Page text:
Rodell is certainly correct in asserting that something has failed us. Yet rather than asserting that this is philosophy doesn’t help us in our day to day lives, perhaps it’s Rodell’s naive evidentialism that fails us? Due to the inconsistencies and self-contradictions apparent in Rodell’s position, it would appear that his claim to live life only by evidence, is truly the thing that doesn’t help us.

In light of these thoughts and questions, it seems that Rodell’s comment about philosophy is truly unbelievable!

So…what is love?

So…what is Love?

Love is the ‘supreme emotion’ but what exactly is it? This is a surprisingly difficult question to answer. Is love chemicals in the brain – or something more? The Bible claims that God is love – but what does that even mean? Can atheism fully account for the power and of the supreme emotion of love or does God cohere better with our experience of the world?

I will be speaking about this fascinating, personal and enigmatic topic at an event in Melbourne (Australia) next week:

For Your Consideration

Friday 11th November

14A Milfay Ave, Moonee Ponds VIC 3039, Australia

Doors open at 6, Talks start at 7:30
Drinks Snacks Fire-Pit provided
This is For Your Consideration…

I would love your thoughts? What should I say? What should I not say?

Keen to hear what you think love is…

Debate: The biblical account of the Canaanite ‘genocide’ was justified

Recently I participated in a debate on the topic of Old Testament violence with atheist Matthew McArthur. The debate was stimulated over a Facebook conversation and the evening ended up being a friendly exchange.

Old Testament violence is an unpleasant topic, yet it is in the Bible. I am not one to ‘cherry pick’ and to pick and choose what topics to believe and what not to believe. So I defended the notion. You can watch the debate and let me know what you think. The debate is in two parts, the first part being our opening statements and then our rebuttals.

Then we sat down together and conversed with excellent moderating from James Fodor.

Was Jesus’ body reburied?

On Friday night I participated in a debate on the resurrection of Jesus with atheist James Fodor (President Melbourne University Secular Society). We were debating what best explains the historical facts surrounding Jesus’ resurrection. It was a well natured and thought-provoking event (and quite well attended as well – which was pleasing).

I argued that there were several historical facts surrounding Jesus’ resurrection which require explanation. Refreshingly (and perhaps somewhat controversially in some atheistic circles) James did not deny any of these facts a priori.

The first of these facts that require explanation was that on the Sunday morning after Jesus’ crucifixion women found Jesus’ tomb empty. Most intriguingly (and surprisingly) James agreed  with this fact – that on the Sunday morning women did indeed find the tomb empty.

Whilst we agreed on the fact, we disagreed on its interpretation. James asserted that the women found the tomb empty because the body had been reburied, whereas I asserted that the women found the tomb empty because Jesus had been raised from the dead.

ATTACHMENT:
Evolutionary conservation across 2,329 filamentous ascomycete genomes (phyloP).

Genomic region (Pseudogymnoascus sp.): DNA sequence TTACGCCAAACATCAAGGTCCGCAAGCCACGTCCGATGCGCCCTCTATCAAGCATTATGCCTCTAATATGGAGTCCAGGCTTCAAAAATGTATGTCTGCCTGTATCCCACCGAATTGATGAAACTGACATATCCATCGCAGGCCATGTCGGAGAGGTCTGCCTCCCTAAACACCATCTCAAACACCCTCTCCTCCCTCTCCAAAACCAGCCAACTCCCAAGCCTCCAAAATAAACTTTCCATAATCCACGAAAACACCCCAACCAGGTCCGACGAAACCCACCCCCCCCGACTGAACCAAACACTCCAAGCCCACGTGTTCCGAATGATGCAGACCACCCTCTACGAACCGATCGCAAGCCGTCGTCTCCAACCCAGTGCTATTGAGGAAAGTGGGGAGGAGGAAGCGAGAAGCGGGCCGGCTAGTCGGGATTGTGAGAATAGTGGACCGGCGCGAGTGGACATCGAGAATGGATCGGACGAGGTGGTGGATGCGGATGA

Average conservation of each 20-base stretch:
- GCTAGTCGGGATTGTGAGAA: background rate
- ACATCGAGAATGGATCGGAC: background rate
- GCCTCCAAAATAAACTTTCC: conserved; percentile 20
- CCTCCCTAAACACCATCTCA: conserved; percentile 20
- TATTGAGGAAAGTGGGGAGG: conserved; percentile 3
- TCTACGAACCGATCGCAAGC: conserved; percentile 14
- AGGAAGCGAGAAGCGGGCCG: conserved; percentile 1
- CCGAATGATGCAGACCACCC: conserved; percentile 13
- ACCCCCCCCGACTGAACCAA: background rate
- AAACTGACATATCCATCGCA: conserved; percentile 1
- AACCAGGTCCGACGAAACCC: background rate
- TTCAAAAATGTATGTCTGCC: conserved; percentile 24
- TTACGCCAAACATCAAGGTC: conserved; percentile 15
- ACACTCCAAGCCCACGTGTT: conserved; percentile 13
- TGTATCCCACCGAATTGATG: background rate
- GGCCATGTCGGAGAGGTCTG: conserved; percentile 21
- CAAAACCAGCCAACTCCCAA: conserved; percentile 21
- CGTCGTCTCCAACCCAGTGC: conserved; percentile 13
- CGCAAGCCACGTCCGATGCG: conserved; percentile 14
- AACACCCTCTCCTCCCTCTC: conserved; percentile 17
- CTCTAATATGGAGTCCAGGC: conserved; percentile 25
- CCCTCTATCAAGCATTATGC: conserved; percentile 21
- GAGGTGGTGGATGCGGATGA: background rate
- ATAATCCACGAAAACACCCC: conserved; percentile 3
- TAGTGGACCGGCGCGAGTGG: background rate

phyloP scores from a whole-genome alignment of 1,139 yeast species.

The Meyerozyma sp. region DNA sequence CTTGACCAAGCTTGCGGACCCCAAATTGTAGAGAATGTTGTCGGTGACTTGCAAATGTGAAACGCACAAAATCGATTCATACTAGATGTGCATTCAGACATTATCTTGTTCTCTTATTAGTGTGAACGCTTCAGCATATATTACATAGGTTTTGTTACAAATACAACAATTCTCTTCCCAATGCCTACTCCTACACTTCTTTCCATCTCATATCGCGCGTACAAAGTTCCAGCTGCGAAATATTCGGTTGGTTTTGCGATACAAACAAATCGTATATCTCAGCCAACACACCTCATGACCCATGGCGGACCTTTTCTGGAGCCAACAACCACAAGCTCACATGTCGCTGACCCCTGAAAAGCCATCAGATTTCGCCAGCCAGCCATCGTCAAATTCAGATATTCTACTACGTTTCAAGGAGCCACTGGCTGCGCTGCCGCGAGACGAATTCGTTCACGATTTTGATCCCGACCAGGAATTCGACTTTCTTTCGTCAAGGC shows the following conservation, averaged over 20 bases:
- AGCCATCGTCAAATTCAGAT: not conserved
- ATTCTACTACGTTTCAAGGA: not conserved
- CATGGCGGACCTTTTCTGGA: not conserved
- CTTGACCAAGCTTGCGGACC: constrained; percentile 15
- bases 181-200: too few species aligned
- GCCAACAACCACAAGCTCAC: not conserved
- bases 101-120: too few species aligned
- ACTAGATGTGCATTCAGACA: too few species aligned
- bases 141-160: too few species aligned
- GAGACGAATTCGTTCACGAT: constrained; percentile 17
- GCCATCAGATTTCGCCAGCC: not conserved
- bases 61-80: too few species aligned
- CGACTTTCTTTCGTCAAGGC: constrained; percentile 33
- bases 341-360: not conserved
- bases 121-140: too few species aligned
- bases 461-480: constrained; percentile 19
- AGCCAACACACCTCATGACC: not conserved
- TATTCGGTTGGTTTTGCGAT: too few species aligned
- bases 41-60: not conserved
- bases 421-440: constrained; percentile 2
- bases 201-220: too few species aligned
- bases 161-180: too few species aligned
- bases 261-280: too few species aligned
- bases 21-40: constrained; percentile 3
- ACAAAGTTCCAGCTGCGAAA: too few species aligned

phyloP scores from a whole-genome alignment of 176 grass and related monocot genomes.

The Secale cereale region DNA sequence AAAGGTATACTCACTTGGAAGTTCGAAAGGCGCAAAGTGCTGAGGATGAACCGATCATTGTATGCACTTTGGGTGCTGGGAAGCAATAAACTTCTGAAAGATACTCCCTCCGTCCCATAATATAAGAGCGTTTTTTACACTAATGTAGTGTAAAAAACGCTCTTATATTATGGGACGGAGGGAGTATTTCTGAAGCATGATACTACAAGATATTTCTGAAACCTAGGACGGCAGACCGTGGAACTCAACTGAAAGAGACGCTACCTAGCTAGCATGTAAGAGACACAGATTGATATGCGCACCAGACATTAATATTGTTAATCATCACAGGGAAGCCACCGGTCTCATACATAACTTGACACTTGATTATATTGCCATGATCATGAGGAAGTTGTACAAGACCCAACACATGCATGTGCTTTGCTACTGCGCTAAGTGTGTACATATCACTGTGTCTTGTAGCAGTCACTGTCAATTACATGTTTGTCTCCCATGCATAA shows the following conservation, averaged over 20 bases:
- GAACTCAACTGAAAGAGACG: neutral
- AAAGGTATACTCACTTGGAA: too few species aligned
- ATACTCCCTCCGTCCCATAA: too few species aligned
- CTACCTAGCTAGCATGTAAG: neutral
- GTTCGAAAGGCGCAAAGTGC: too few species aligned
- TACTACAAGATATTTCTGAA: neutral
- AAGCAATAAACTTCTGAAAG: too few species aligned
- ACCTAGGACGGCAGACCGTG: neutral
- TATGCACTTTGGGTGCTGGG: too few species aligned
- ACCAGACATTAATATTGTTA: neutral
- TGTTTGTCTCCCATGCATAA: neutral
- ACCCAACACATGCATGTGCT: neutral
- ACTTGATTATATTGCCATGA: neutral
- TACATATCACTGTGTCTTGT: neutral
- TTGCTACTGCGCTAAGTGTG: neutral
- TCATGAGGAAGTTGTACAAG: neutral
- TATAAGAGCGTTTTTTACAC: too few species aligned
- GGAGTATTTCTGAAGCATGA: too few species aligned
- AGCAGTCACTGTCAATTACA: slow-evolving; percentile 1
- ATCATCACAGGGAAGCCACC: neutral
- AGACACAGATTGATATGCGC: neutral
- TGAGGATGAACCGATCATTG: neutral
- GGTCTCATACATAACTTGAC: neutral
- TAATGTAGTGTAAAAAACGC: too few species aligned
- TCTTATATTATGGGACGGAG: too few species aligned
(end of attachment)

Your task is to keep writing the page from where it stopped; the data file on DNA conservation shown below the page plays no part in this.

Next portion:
So which interpretation is more plausible?

The reburial thesis in more detail

James argued that after sundown on the Sabbath, Joseph of Arimathea reburied the body in another tomb (or taken to a common grave) without the knowledge of the disciples or the women. Hence when the women arrived on the Sunday morning, the tomb was empty.

I suggest that reburial is completely implausible. I argue that the resurrection becomes the most reasonable because of the failure of any naturalistic theory to properly account for all the facts.

Assessing the reburial thesis

The reburial hypothesis utterly fails for the following reasons.

  • There is no evidence of any reburial. There is no positive evidence to suggest a reburial, e.g. archaeological or testimonial evidence from any source that Jesus’ body was reburied. No early counter-apologists or theorists have ever proposed reburial. The earliest alternative explanation for the empty tomb was that the disciples stole the body. There was no early attempt from opponents to suggest that Joseph reburied Jesus elsewhere. In John 20:2 Mary Magdalene assumes reburial because this would be the natural response to an empty tomb (this also shows how unexpected resurrection was). The key question remains why she and the early church didn’t continue to believe in reburial (or theft)?  Particularly given that in the same narrative, John records the disciples recognising the grave clothes that Jesus had been buried in (John 20:6-7).
  • Isn’t the empty tomb evidence of reburial? James suggested that the empty tomb was evidence for reburial, but this assumes the very thing you’re trying to prove. The empty tomb is the fact we’re trying to explain – we can’t automatically assume it’s evidence for reburial. An empty tomb is equally convincing evidence of a resurrection (unless your presuppositions drive you elsewhere).
  • The unlikely silence of Joseph of Arimathea. This proposal assumes that Joseph of Arimathea moved the body and told nobody. This is implausible for several reasons:
    • Joseph was a believer and would have been known to Jesus’ followers. If he had reburied the body and inadvertently forgotten to tell anyone, it seems inconceivable that the early community wouldn’t have gone to ask him where he had moved it.
    • It appears Joseph was known to the authors of the Gospels (and also likely Nicodemus as well who appears with Joseph in John’s account). The fact that Joseph is named in the narrative suggests that Joseph was known to the recipients of the Gospels (as was Nicodemus) as well as the authors i.e. the testimony would have been connected with Joseph. It appears likely that the authors of the Gospels would have consulted with Joseph and he would have been able to explain if he reburied the body.